An example of the damaging effect of this, was the misuse of troops and equipment. The Mojahedin brought with them a big artillery gun from Kerend (the city which in theory they had captured) and took it to Chahar Zebar to use to fight their way through. They lost many people getting it through the regime's ambushes only to find that the gun was too big to use and that it would only have been useful if it had been left in Kerend. One of the Mojahedin who had previously been a soldier in Iran's army, had told them this, but as the Mojahedin command structure demanded, no one was prepared to listen to an ordinary soldier.
Many survivors later said that when they were confronted with the enemy, they hesitated to shoot. This is a normal civilian mentality and therefore many like them got killed. Others, out of ignorance, took cover under vehicles when they saw enemy aircraft approach and then burned to death when the planes targeted the vehicles. Many were shocked and demoralised when they saw what had been done to the captured Mojahedin, especially the women. Only between ten and twenty percent of the Mojahedin engaged in Chahar Zabar returned to their bases in Iraq defeated and depleted. Many were injured, many very seriously.
When it was over, the Iraqis merely said 'I told you so'. During the whole operation, Rajavi was flying back and forth between Baghdad, and the Iraqi Centre of Command, begging Saddam to engage more of his air force and break the ambush either for a forward advance or a retreat. Saddam and his military knew there was no point in risking more Iraqi lives and planes to rescue the Mojahedin forces and therefore refused his requests. It was too late and they had warned Rajavi in advance how much air support they were willing to give.
But Rajavi would not show that he thought it had been a failure or a mistake. His publicity machine went into overdrive about how afraid the regime had been of this attack. How it had shaken the regime to its roots. In fact, it was a surprise for the regime in Iran; they could not accept it or believe it, but not in the way that Rajavi depicted. During the ambush operation and for some time afterwards, they were still waiting for the real attack, for something major to happen. They couldn't believe that this incompetent incursion was all the Mojahedin had to offer and that nothing else happened. They were expecting an attack by Iraq in some other part of the country, or for some other foreign power to attack, or even for an internal coup d'etat to be staged. But nothing further happened.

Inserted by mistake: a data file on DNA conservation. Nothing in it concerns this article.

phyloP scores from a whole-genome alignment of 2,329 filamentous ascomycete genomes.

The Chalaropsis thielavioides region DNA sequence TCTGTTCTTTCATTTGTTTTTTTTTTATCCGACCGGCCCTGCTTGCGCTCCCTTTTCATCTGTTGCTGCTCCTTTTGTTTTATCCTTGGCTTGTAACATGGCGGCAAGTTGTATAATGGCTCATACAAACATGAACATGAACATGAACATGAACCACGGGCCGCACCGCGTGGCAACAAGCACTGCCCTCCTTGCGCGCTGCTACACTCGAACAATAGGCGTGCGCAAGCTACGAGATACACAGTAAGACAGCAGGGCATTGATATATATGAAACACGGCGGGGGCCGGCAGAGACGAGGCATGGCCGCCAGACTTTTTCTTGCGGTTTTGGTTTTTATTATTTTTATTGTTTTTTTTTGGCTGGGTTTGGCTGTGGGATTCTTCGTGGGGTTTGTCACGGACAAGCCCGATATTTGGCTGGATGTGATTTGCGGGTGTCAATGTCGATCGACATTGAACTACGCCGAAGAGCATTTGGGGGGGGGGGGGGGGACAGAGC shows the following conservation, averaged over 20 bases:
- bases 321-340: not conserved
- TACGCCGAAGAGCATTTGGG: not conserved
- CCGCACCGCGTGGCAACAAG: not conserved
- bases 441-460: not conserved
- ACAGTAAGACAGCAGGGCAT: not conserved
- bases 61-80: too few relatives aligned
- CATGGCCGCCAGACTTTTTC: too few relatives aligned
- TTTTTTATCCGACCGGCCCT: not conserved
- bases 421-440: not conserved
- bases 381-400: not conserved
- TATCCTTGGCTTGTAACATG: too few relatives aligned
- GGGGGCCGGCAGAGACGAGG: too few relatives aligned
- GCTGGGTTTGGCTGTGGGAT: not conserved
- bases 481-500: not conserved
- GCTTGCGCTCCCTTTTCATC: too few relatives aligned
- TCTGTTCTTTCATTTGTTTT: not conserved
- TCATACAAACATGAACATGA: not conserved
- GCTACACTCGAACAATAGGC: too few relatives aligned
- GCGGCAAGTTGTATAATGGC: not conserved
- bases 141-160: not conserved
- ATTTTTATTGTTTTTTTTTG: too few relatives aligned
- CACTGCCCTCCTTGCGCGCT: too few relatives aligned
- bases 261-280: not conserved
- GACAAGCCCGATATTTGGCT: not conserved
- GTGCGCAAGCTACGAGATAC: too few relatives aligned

Seeing that he couldn't challenge the truth, Rajavi later changed the goal posts and began to use ideological arguments to explain the operation, carefully avoiding any hint that he regarded it as a failure. Using Maryam as his mouthpiece, he claimed that the Mojahedin were not pure enough and didn't deserve a victory. The leader, Maryam said, had done the maximum he could, but his followers, except Maryam of course, had betrayed him because their minds were immersed in other things, such as their spouse, their children and their families. Rajavi began his usual round of meetings to manipulate the members' perception. Starting from the top people, he had everyone confess that they had betrayed him, going as far as to say that they didn't actually want to be victorious.
More reactions to Forouq
Inside Iran, the reaction was severe. In fact the regime had been shaken by the surprise attack and its response was to kill many of the political prisoners who were languishing in the country's jails, just for good measure. So Rajavi was responsible not only for the deaths of the 2,000 who were directly involved in Forouq, but also for the deaths of tens of hundreds of political prisoners who might otherwise have been released after a few years. Rajavi characteristically claimed that all these people had died for him, in order for him to come to power in Iran. This, by any calculation, is untrue. These individuals were killed because they believed that they were fighting for the freedom of their country and their people from the despotic rule of Khomeini. The trust they had in their leader was that he was struggling for the same ends.